Dissecting 'Sorry to Bother You' and Its Surprise

The full scope of the film does not come into focus until late in the game.
'Sorry to Bother You'

[This story contains spoilers for Sorry to Bother You.]

Now that San Diego Comic-Con is starting to fade into the rear view mirror, it's time to consider a film that would fit right in among the genre-projects at the gathering, even if it's not immediately apparent. Until late in the game, the full scope of Sorry to Bother You doesn't come into focus.

Boots Riley’s corporate takedown veers in a direction so insane and absurd that its central metaphor about the dehumanization inherent in capitalism goes from on-the-nose to breaking-the-nose. 

It's revealed that a new-wave slave-labor mogul, Steve Lift (Armie Hammer), is turning his “employees” into horse-people so they can work harder than regular humans. These Equisapiens are naked, tortured abominations that are everything evil about compromising oneself for maximum achievement.

Sorry to Bother You’s transformational twist follows in the cloven footsteps of politically minded body horror and science fiction that’s been around since Ovid was warning the Romans about messing with the pantheon. The film’s central clashes all center around money, jobs and the philosophies around both. Steven Yeun’s labor organizer finds unexpected opposition when Lakeith Stanfield’s Cassius Green gets placed on the fast-track to the top after showing a knack for sales. This also causes a rift between Green and his girlfriend Detroit (Tessa Thompson), the latter of which is plenty happy with struggling for one’s art so as not to be part of the corporate machine. The added element of genetic mutation and animalistic transformation only boils these debates about labor, capital and work over with its heightened weirdness.

Without David Cronenberg’s over-the-top nastiness in The Fly’s complete decomposition of Jeff Goldblum, the allegory for aging’s toll on the body (or the AIDS epidemic, as some have read the film) wouldn’t be near as potent. When taking away a person’s very personhood, altering it irrevocably, it has to be intense enough so that it stands out and shocks from the daily mundanities that devalue us. You have to go big with dehumanization, especially at the end. It’s why Soylent Green is people; it’s why The Twilight Zone’s "Eye of the Beholder" has such intense, pig-faced impact.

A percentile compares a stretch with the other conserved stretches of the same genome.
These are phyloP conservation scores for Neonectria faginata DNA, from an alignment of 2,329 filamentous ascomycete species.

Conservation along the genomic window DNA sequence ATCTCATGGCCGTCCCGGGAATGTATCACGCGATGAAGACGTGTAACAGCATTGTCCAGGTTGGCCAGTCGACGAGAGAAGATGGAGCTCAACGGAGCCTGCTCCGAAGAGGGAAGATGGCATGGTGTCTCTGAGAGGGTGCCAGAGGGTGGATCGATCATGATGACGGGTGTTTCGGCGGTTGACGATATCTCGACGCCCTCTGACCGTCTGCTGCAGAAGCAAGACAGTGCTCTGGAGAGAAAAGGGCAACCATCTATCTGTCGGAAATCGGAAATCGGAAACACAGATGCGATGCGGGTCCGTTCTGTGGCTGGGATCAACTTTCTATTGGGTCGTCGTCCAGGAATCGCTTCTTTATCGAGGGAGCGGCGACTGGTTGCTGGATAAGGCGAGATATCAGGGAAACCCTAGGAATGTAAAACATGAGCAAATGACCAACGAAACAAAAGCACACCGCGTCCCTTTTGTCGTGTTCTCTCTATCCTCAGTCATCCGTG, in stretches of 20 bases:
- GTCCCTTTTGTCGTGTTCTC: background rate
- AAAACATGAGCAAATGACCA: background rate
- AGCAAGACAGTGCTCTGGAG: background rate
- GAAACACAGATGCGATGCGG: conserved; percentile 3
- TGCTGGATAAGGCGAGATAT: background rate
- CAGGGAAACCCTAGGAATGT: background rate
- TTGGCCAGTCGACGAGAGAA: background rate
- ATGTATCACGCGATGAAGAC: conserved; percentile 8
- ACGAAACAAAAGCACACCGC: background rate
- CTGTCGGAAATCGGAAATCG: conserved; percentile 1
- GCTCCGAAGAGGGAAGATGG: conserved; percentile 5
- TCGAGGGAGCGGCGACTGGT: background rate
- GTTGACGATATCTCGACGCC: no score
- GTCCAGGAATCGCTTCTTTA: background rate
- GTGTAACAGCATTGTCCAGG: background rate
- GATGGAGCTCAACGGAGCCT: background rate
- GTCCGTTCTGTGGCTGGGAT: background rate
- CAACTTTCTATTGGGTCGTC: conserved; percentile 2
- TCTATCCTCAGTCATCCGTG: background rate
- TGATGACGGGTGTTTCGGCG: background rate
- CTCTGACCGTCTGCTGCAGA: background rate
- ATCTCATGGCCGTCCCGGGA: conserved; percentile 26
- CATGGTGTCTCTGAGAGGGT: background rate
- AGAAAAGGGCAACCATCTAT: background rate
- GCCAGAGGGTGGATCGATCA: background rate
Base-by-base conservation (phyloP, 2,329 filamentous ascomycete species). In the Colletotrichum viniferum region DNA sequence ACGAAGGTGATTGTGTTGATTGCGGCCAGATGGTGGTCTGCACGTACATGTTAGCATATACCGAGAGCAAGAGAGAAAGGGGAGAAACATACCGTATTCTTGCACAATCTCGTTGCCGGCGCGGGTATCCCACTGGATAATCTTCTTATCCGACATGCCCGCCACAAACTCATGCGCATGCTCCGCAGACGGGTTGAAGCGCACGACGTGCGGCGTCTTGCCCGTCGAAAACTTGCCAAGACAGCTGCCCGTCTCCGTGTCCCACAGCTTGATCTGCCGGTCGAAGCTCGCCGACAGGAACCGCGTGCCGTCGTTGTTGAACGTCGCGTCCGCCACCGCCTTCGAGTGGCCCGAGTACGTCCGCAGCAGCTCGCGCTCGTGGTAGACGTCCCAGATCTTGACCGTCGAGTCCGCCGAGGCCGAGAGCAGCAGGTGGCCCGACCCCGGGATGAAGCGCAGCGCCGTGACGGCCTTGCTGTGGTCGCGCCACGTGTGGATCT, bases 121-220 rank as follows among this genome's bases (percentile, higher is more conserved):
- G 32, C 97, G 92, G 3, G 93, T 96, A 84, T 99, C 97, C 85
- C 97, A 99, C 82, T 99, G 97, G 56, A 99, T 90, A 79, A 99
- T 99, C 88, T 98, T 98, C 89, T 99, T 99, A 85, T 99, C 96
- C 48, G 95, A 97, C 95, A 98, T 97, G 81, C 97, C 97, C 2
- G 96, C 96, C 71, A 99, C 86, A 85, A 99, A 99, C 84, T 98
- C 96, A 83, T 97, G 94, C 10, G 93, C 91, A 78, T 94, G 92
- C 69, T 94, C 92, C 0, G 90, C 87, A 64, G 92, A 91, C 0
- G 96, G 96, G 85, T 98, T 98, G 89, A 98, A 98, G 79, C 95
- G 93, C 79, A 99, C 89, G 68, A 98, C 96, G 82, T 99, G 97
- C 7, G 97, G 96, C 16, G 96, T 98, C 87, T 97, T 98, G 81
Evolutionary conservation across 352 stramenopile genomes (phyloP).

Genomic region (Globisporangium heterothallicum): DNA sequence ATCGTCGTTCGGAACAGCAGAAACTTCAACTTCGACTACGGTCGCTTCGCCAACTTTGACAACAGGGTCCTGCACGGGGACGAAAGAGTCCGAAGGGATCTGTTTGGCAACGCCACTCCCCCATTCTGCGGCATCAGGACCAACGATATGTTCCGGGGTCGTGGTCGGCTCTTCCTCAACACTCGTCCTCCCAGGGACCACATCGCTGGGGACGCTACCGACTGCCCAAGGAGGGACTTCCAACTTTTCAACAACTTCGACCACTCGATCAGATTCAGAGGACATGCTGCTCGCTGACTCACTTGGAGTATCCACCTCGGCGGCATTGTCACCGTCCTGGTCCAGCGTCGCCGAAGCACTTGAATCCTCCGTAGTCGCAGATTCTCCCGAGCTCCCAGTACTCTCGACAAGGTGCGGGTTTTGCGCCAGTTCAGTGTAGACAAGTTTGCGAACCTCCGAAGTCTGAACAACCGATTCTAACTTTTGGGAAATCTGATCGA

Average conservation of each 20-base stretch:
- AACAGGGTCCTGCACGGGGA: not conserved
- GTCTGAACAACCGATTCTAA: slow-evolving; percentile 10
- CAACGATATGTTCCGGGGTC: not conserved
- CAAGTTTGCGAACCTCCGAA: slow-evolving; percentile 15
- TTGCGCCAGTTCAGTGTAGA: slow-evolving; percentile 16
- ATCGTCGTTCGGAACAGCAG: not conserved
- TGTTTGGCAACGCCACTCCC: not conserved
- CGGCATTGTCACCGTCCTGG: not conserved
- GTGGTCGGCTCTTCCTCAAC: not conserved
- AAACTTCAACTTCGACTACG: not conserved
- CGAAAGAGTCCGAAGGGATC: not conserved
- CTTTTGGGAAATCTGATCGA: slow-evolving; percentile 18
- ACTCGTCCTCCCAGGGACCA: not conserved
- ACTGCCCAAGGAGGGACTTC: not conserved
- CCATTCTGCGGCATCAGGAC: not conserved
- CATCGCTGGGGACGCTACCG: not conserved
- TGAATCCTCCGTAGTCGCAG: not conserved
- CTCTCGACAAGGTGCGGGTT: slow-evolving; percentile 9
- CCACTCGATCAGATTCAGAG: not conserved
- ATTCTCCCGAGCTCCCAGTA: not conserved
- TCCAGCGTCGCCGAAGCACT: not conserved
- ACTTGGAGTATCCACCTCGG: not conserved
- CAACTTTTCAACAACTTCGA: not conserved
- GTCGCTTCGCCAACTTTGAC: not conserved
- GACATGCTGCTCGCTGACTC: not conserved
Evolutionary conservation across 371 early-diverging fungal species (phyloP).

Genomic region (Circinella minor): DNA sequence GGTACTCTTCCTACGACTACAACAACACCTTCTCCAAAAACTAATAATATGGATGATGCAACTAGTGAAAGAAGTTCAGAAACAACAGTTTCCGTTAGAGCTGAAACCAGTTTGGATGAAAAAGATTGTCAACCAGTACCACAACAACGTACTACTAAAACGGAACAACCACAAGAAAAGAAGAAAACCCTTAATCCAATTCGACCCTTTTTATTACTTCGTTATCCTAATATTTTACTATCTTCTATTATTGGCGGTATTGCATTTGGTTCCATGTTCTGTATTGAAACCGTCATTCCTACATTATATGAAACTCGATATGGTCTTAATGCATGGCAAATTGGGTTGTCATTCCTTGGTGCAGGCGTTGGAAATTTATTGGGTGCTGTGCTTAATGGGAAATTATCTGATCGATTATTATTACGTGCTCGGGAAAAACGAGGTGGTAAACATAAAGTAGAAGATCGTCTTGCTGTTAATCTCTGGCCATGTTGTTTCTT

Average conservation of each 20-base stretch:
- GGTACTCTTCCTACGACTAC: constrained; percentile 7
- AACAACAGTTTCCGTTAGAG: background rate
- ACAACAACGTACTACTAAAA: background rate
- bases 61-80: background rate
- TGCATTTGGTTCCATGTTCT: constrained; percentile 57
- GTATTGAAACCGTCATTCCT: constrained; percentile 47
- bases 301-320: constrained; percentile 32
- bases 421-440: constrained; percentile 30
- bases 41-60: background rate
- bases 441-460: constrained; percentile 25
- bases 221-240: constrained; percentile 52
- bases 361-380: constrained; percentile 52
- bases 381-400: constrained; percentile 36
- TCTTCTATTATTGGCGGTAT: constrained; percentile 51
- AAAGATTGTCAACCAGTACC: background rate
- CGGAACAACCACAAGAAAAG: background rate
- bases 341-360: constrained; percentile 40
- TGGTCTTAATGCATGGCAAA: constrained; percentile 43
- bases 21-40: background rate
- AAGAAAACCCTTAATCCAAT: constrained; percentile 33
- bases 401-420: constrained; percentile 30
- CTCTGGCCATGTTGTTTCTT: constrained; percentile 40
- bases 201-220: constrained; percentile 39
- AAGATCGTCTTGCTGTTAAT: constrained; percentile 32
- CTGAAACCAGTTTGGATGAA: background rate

That is something that has been around for a long time, often riding the line between campy humor and the more serious, message-pushing genres of science fiction and horror. These morphs are usually a punishment of scientific hubris (see any movie from the ‘50s with the title The [Animal] People/Man) or tampering with magic that belongs to the gods. Sometimes it augments a funny story about being a fish out of water by making that fish a werewolf, a la An American Werewolf in London. Tons of animals have been used, each with their own baggage.

With horses, the metaphor picks up a few undertones. It's similar to the ass transformation affecting Pleasure Island’s boys in Pinocchio. You want to smoke, gamble, drink and curse? You’re going to be turned into a donkey and sold into slave labor. It’s an indictment of the working class (because they take part in such base activities, according to the snooty elite that have apparently never cursed in their lives) as nothing more than beasts of burden, as pack animals that live solely to best serve the machinations of the economy. But Riley takes it a step further, setting the film in alt-present Oakland and imbuing his transformations with a racial component on top of its economic one.

When Lift recruits Green, giving him the sales pitch for the Equisapiens and advocating for Green to go undercover as the Equisapien Martin Luther King, Jr., it comes after putting the young black man on parade. He asks for stories of gang life, then asks for a rap performance, despite Green’s refusals. Green eventually figures out what the crowd wants, just shouting the N-word to give his white audience the gross, exotic experience they desire. 

The Equisapiens are all kept naked and chained, hidden in a mansion like disobedient slaves. Lift tries to entice Green with the transformation, saying that he will have a horse-sized penis (in addition to being the voice of an oppressed underclass). When Green is unsure if he’d already been dosed by the transformational drug, he asks Detroit if his penis has gotten bigger (rather than, say, if his face is a horse face) — because if there’s anything that the world of Sorry to Bother You understands about the intersection about capitalism and masculinity, it’s that both are about ego above all else.

Green talks to some Equisapiens, speaking in a slow “talking to an isolated tribe” voice, with the punchline being that these transformed people are still people (one voiced by Forest Whitaker). The protagonist has to adjust his assumptions and his own ego, even after abandoning his success. That’s how quickly and natural the otherization took place — even from someone that thought they were going to become an Equisapien. It’s a smart one-off that doesn’t let Green completely off the hook while strengthening the central metaphor with a gag. The unlearning period may be filled with horse-people, but it’s a potent reminder that money and power go to one’s head quickly and are hard to dislodge.